Despite the generally poor economy, and turbulent status of the Euro-zone, many business-to-business technology firms continue to thrive, as their customers seek to streamline and optimise through tech. Obviously, when intending to conquer a new European territory, there are a vast number of issues to consider, not least how to attract and manage your most valuable asset – people.
However, this can present perhaps the most significant obstacle to expanding companies – the plethora of different rules and regulations governing employment law, as well as particular nuances of interview technique and the differing skills favoured in different geographies can make it very difficult for firms to smoothly transition into new regions.
Some European countries are harder to recruit in than others, and some present particular challenges. In Germany, candidates can be suspicious of recruitment consultancies. Typically speaking they are reluctant to use consultancies and websites and much prefer to find new roles through networking, meaning talent can occasionally be elusive. Also, salaries are relatively high, and candidates expect good benefits packages – notably, a very good car allowance or company car is typical in Germany.
In sales roles, employees are also often on a higher basic, with lower commission earnings – so may well have 60% or 70% of their package fixed, as opposed to the typical 50% with a US Company. The situation is similar in the Netherlands and Sweden. In Belgium, Denmark, Norway and Finland it can be hard to fill roles because they are small countries with small pools of candidates – if companies are looking for someone with very specific skills, then this is not always possible.
Continental countries differ significantly from the UK and US in other ways too. For example, German and French companies often have longer notice periods, so it is not unusual for someone to be on a three month, rather than one month notice period, although this is changing.
In Germany, candidates will also often expect for travel to interviews to be paid for, and this is actually something that should be covered by law. Typical across most European countries, candidates will be a lot more stringent in checking their contracts. Often they will even want to run it past their lawyer, so this can sometimes mean that it takes them longer to accept an offer.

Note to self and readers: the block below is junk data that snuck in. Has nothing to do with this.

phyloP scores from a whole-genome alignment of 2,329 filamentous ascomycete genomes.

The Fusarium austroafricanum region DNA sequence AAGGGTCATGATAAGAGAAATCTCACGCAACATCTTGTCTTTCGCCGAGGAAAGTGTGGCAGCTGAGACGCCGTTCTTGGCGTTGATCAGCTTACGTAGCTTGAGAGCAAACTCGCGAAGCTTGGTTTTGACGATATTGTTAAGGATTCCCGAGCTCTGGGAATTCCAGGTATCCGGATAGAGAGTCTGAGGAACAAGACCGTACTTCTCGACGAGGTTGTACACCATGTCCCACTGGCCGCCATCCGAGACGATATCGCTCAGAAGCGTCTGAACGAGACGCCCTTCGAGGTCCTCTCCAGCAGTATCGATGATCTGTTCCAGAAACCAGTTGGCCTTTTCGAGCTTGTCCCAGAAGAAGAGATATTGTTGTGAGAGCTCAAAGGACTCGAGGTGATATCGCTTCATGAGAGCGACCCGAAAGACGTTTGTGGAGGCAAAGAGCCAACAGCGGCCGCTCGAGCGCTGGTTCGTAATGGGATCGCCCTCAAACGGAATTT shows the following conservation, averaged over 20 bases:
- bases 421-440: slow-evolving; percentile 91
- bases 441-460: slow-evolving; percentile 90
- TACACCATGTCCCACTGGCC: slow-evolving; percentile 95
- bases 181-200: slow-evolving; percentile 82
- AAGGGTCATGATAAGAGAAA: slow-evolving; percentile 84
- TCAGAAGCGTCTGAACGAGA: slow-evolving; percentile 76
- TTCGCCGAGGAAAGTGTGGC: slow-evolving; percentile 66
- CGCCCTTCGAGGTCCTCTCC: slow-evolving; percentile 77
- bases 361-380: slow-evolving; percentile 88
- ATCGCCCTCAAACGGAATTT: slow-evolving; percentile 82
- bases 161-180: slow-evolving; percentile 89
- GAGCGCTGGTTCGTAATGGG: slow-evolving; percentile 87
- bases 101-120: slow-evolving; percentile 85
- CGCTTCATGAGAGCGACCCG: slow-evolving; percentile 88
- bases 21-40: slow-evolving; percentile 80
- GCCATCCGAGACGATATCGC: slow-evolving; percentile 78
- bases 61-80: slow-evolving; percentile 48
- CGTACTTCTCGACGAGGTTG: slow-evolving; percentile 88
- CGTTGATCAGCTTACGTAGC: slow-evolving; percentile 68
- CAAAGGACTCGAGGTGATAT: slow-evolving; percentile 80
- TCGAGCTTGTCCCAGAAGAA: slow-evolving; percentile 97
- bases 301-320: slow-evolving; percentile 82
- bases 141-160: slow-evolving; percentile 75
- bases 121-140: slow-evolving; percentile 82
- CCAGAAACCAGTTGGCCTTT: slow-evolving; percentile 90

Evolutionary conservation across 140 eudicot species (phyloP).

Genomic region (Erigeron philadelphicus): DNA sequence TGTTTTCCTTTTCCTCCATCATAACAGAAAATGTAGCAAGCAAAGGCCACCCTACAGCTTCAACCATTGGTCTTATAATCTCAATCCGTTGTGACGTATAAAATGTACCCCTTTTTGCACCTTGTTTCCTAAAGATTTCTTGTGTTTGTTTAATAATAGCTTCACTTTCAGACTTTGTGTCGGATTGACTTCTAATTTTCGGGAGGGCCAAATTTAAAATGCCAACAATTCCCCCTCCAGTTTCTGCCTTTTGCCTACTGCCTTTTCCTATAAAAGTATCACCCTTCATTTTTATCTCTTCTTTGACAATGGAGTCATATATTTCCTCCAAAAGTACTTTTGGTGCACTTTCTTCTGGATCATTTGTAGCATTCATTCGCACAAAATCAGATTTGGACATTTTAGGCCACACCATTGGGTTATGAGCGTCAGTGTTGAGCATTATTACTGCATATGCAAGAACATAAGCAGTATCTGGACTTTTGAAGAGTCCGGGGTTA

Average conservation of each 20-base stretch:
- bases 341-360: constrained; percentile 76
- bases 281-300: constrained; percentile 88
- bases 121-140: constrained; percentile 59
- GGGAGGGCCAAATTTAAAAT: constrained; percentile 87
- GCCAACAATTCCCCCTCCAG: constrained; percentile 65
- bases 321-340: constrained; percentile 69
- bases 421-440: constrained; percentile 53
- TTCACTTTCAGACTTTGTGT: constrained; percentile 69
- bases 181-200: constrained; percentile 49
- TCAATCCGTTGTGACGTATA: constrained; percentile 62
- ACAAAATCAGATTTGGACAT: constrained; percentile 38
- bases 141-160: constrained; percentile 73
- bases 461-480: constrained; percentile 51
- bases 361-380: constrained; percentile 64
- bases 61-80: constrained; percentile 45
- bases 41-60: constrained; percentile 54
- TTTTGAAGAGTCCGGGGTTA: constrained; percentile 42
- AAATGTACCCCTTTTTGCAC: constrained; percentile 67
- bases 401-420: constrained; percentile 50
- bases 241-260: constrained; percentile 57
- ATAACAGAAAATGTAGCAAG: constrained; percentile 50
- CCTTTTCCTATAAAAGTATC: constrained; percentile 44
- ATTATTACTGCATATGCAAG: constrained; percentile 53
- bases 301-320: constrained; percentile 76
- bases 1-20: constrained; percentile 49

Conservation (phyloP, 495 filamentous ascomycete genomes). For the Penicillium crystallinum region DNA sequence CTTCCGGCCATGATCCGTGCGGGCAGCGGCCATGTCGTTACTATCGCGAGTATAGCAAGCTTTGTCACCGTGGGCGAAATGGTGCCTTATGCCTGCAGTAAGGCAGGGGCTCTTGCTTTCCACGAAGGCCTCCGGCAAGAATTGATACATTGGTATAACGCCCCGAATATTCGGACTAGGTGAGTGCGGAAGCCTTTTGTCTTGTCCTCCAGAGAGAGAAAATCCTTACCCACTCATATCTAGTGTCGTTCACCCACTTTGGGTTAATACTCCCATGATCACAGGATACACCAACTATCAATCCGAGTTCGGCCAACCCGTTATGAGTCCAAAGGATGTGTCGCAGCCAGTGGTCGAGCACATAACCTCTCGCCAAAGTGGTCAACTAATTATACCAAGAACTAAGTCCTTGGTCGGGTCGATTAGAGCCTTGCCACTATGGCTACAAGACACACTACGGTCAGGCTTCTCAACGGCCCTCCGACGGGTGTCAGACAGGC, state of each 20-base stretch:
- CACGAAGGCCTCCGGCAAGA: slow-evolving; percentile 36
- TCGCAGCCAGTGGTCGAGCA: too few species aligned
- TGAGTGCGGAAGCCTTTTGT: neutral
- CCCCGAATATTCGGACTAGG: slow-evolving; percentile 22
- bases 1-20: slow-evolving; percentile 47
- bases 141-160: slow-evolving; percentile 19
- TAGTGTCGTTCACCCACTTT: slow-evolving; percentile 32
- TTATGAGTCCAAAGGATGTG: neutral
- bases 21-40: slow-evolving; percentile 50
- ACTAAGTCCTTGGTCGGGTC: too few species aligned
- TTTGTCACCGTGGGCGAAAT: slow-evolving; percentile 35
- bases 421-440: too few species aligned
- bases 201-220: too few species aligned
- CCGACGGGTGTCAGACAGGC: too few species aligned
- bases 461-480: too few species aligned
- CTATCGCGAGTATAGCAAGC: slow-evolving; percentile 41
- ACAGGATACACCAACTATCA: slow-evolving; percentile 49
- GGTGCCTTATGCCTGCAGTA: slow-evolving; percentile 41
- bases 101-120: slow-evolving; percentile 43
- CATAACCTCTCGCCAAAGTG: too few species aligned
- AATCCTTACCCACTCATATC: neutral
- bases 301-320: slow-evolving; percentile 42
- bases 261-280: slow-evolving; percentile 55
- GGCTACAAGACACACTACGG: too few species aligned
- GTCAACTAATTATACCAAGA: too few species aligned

There are some common pitfalls and requirements for firms seeking to expand in Europe.One of the most common is having a legal entity in that country – candidates typically want to be hired under the laws of the country. Office location is a very important factor that is sometimes overlooked. In the Netherlands for example, candidates may not be happy to travel into central Amsterdam.
Being flexible on where employees are based, and being prepared for employees to want to be home based, can be a significant advantage. In Germany this is particularly important with candidates being split between Frankfurt, Munich, Stuttgart, Duesseldorf, Cologne, Hamburg etc. There is a similar situation in Italy with Rome, Milan and Turin.
Realistic language expectations are critical – for example, often companies think it will be easy to find someone located in Paris or Amsterdam who also speaks fluent German! Expecting the candidate to speak fluent English is broadly realistic, but other languages in addition to their native-tongue are exceptional. It should be noted, however, that in more technical roles it is harder to find someone with fluent English – and this is a Europe-wide reality.
Although these are fundamental, high-level considerations, there are too many local and industry-specific idiosyncrasies to individually list. Knowledge of the technology market across all of Europe and within individual countries is key to hiring correctly.